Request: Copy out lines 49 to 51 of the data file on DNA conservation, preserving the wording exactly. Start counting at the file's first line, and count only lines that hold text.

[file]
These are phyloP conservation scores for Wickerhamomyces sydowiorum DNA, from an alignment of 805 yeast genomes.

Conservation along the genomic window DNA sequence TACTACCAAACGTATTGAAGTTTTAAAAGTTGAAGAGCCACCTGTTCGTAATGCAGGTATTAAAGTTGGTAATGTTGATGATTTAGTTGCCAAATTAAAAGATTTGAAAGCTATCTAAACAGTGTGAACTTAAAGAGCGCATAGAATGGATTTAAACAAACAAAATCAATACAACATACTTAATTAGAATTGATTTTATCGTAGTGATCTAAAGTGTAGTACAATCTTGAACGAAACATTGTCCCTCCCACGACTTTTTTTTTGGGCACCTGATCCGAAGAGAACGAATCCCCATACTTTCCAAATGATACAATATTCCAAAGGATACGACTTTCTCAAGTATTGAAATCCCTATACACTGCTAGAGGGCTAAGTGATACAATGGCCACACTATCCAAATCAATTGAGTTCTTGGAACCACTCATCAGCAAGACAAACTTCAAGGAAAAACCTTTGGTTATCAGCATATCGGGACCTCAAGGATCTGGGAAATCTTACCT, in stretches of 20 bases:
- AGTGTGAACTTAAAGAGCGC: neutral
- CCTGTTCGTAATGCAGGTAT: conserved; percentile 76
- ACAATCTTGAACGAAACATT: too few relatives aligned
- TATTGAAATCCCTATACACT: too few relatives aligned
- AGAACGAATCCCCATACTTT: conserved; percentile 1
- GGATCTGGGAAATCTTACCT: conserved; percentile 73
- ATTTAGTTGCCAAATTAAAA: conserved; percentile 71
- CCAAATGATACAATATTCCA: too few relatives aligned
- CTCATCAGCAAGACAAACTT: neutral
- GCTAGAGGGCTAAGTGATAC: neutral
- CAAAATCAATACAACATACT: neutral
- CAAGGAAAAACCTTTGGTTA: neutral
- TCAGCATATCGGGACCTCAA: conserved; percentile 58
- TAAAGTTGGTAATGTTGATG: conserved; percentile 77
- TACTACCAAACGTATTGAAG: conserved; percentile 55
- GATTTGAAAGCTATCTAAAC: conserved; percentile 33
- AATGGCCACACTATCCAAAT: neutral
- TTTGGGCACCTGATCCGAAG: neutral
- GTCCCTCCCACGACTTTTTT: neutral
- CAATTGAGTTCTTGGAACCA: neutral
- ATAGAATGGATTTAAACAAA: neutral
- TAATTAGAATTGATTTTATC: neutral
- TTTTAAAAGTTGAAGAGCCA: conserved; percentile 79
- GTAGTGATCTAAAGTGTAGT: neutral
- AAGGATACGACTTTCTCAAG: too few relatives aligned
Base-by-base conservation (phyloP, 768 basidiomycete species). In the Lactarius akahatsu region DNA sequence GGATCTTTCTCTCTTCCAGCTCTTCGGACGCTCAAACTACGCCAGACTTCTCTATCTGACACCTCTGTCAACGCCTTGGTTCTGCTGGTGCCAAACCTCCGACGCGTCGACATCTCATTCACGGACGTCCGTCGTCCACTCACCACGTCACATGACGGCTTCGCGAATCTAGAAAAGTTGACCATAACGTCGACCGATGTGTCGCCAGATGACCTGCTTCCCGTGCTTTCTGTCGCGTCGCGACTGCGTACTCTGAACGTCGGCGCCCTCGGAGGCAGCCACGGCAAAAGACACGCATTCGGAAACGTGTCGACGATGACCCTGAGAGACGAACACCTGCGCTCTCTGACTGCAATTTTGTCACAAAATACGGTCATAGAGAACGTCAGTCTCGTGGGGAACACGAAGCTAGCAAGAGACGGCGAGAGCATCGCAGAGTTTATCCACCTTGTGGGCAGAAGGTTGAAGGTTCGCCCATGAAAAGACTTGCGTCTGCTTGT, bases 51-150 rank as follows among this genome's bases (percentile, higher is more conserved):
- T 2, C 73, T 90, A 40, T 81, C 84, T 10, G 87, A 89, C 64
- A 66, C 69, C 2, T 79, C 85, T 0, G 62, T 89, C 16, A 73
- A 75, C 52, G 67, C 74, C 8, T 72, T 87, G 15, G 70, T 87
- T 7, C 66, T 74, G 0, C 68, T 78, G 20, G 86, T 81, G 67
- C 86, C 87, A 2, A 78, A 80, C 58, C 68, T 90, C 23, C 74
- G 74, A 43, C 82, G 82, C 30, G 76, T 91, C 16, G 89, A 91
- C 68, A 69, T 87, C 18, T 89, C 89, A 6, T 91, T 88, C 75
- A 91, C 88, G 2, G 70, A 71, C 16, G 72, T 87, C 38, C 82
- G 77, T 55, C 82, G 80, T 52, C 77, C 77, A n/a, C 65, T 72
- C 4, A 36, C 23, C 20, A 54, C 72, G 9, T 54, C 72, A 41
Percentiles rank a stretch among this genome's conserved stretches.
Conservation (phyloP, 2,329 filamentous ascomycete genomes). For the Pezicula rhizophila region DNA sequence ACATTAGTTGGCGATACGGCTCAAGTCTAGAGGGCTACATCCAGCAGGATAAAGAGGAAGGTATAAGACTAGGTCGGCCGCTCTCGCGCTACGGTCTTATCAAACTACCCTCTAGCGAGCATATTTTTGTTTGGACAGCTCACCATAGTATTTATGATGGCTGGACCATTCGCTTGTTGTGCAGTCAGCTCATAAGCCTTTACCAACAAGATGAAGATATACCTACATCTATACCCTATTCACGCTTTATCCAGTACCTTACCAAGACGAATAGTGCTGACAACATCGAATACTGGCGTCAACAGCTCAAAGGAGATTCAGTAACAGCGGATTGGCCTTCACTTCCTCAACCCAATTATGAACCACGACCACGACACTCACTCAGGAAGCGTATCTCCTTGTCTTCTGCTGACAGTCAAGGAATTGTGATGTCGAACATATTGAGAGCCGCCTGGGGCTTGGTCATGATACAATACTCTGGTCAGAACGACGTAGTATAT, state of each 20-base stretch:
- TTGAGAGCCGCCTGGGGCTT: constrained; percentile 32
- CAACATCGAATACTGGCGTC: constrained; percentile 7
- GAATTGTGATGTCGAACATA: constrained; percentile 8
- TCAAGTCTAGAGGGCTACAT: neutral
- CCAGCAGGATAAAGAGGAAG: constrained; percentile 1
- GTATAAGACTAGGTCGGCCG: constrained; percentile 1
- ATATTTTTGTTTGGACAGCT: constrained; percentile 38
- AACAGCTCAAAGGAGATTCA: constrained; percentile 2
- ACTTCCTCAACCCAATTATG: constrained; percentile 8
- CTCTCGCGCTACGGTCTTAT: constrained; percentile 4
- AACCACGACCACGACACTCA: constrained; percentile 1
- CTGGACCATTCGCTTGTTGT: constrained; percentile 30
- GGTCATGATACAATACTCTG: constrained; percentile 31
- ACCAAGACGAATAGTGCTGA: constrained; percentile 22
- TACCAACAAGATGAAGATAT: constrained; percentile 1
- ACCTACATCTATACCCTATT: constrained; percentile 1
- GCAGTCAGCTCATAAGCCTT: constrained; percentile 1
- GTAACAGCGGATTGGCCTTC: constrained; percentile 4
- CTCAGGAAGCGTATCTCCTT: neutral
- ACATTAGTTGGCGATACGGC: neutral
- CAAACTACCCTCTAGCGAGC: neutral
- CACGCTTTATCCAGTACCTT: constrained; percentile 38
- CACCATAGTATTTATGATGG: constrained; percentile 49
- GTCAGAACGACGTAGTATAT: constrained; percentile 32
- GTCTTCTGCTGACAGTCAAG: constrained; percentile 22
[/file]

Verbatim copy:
- ACTTCCTCAACCCAATTATG: constrained; percentile 8
- CTCTCGCGCTACGGTCTTAT: constrained; percentile 4
- AACCACGACCACGACACTCA: constrained; percentile 1